Turning Our Back On Education: Way to go America!

March 8, 2012

St. William Elementary School Olympic Week- Art & Culture Day

In a recent NYT article “Where the Jobs Are, The Training May Not Be,” Catherine Rampell reports that even though technical, engineering and health care specialists are in great demand in today’s weak job market, these fields happen to be the most expensive subjects to teach. “As a result, state colleges in Nebraska, Nevada, South Dakota, Colorado, Michigan, Florida, and Texas have eliminated entire engineering and computer science departments.” The situation is so dire that Ms. Rampell writes: “At one community college in North Carolina –a state with a severe nursing shortage—nursing program applicants so outnumber available slots that there is a waiting list just to get on the waiting list.”

Why is this happening? For the past twenty-five years, the states have withdrawn from higher education and slashed financing for colleges during and immediately after the last few recessions. And even when the economy did recover, the states never restored the money that had been cut from education and now with the current recession the problem has been amplified.

According to Ronald G. Ehrenberg, the director of the Cornell Higher Education Research Institute and a trustee of the State University of New York System: “There has been a shift from the belief that we as a nation benefit from higher education, to a belief that it’s the people receiving the education who primarily benefit and so they should foot the bill.” Really? Is this what we’ve become as a people and as a nation? So the nurse graduate who received four years of education and practices as a registered nurse is the sole beneficiary of her education? What about the patients whom she tends to and the medical centers which use her services? Don’t they too benefit? How can we be so crass as to think that all that we do is for our own benefit and has absolutely no impact or ramification on the people around us, the community, the environment, the world? How dare we operate from such an ego-centric mindset?

In fact economists have found that higher education benefits communities even more than the individual with the degree. Let’s not forget the G.I. Bill which helped bankroll the college education of Americans following the post- World War II economic boom. An educated people help the economy grow faster and foster a more stable democracy and aid the neediest workers. By cutting funds, states reduce the ability for the poor to receive an education and more training to prepare them for skilled labor. They also limit access to the field such as sciences, engineering and health care that are most important to economic and job growth.

As an educator and one who deals with domestic and international students, I am dumbfounded as to how our country turns its back on these key educational programs. President Obama speaks for keeping America on the forefront of science and engineering so that we can remain competitive with the rest of the world, yet at the same time funding is taken away from the very programs that will train and nurture future scientists, engineers and health practitioners. What does this mean? It means that US would have to recruit its scientists, engineers, nurses and doctors from overseas, diminishing the chances of US students from pursuing studies in these fields and ultimately finding gainful employment.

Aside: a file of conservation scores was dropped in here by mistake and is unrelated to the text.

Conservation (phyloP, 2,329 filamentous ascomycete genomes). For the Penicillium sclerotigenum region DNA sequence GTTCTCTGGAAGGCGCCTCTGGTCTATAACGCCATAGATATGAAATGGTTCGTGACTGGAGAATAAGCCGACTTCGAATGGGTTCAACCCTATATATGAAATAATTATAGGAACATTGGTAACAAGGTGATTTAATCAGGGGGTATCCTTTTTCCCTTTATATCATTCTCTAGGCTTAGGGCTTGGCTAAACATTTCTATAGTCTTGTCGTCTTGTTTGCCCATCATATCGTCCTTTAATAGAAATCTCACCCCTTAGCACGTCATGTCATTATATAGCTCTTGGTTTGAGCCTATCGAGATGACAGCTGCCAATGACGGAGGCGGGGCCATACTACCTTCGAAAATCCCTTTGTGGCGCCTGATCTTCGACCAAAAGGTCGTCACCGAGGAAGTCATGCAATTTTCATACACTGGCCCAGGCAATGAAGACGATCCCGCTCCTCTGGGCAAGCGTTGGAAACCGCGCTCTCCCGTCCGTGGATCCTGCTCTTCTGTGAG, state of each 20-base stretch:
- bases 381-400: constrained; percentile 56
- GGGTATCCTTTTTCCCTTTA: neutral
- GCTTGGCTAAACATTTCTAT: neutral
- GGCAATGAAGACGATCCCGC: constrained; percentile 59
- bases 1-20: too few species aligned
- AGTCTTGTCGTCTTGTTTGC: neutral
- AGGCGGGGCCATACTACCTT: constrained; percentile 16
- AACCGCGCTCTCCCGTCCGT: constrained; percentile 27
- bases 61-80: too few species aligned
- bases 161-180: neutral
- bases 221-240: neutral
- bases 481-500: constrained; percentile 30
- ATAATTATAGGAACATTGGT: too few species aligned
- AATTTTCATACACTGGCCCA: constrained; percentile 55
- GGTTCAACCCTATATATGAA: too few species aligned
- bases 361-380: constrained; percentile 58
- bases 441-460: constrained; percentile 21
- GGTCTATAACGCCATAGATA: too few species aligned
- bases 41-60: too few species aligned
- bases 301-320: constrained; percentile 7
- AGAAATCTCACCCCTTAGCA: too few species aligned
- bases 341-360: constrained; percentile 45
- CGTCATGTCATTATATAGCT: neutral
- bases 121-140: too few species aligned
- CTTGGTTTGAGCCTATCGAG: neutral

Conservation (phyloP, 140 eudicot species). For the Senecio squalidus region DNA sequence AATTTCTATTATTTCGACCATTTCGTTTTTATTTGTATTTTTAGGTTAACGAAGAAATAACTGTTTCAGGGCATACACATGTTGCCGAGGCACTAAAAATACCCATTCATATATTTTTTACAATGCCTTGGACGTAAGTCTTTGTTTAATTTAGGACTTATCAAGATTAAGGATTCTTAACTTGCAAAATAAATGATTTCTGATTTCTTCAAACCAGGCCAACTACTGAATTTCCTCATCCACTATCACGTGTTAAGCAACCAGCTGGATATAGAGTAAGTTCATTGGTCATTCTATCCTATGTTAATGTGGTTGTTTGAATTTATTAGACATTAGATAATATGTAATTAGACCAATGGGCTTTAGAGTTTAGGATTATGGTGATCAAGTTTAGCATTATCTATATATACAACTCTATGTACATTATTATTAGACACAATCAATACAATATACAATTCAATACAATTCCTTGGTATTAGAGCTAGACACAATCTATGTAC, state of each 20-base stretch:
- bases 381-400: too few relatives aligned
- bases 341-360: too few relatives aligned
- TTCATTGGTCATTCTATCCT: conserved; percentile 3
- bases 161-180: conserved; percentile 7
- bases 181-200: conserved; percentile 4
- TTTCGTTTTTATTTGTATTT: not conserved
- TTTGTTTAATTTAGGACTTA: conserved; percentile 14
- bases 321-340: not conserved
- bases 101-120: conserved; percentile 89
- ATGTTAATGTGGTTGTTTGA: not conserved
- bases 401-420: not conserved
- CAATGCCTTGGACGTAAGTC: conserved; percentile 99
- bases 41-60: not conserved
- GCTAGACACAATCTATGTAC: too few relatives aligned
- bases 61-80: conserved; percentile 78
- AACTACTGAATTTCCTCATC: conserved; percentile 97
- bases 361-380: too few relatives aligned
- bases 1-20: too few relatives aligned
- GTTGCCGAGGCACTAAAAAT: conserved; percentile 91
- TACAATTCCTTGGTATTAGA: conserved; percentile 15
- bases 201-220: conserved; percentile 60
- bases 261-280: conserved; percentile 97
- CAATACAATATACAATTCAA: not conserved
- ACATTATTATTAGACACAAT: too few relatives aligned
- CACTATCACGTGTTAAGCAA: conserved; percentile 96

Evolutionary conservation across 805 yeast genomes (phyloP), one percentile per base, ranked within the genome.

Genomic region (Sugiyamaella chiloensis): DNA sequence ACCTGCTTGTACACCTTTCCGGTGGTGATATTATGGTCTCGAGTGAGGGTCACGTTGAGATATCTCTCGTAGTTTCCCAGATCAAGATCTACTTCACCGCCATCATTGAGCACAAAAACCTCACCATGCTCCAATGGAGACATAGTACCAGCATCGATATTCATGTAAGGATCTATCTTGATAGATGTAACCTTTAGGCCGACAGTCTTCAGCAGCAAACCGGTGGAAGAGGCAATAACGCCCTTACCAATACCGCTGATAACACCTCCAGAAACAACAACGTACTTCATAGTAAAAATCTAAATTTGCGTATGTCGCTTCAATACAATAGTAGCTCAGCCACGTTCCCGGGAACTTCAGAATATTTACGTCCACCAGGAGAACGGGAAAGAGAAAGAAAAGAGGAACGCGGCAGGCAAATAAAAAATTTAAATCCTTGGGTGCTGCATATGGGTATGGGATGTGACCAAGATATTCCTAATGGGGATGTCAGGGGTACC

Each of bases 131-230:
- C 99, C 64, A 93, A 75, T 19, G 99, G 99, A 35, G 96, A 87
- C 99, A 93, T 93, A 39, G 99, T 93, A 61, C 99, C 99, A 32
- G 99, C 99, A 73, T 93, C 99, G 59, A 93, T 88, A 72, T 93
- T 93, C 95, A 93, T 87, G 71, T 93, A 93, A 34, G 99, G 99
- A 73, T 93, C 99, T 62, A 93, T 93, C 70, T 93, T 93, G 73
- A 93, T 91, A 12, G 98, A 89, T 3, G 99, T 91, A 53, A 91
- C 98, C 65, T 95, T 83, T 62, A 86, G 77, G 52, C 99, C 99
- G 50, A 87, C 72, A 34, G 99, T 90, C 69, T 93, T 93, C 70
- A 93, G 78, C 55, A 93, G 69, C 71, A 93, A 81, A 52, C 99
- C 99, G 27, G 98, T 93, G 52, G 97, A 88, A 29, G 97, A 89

So the next time xenophobia kicks in, and angry fingers are pointed at skilled and educated professionals immigrating to the US who’re filling engineering and health care positions, best we take a good look in the mirror. The problem is not “them” but “us” and our collective attitude and diminished respect for education and the teaching profession.


The Frustrated Evaluator
www.acei1.com

2 Comments

Filed under Education

2 responses to “Turning Our Back On Education: Way to go America!

  1. Leslie Puente-Ervin

    This post discusses a topic true and dear to my heart: training. Whether it is teacher training – which is the field I am in – or other areas like science and math, adequate and appropriate training is vital for any economy’s success. It saddens me how many Math teachers I see hired from alternate routes from other countries like India. And, while I don’t discriminate, our urban students cannot really relate to foreigners. Also, I see how first-year teachers are entering the work force without the proper skills to teach. I have seen many of them leave the profession just as soon as they came. This all impacts test scores and students’ ability to master basic skills that may empower them to enter the much needed fields of Math and Science.

    • Marci

      Thank you for sharing your insight. You make very valid comments regarding training. I taught middle school for four years and share some of the same experiences you mentioned in your post. I value diversity and definitely believe that multicultural education is essential to both teacher and learners. However, in teaching, we tend to teach from that which we know and despite our best efforts, it is difficult t adapt to the multiplicity of students that we might have in our class. Alternative teacher preparation is to be commended, but “on-the-job training” as this is, is not always adequate.

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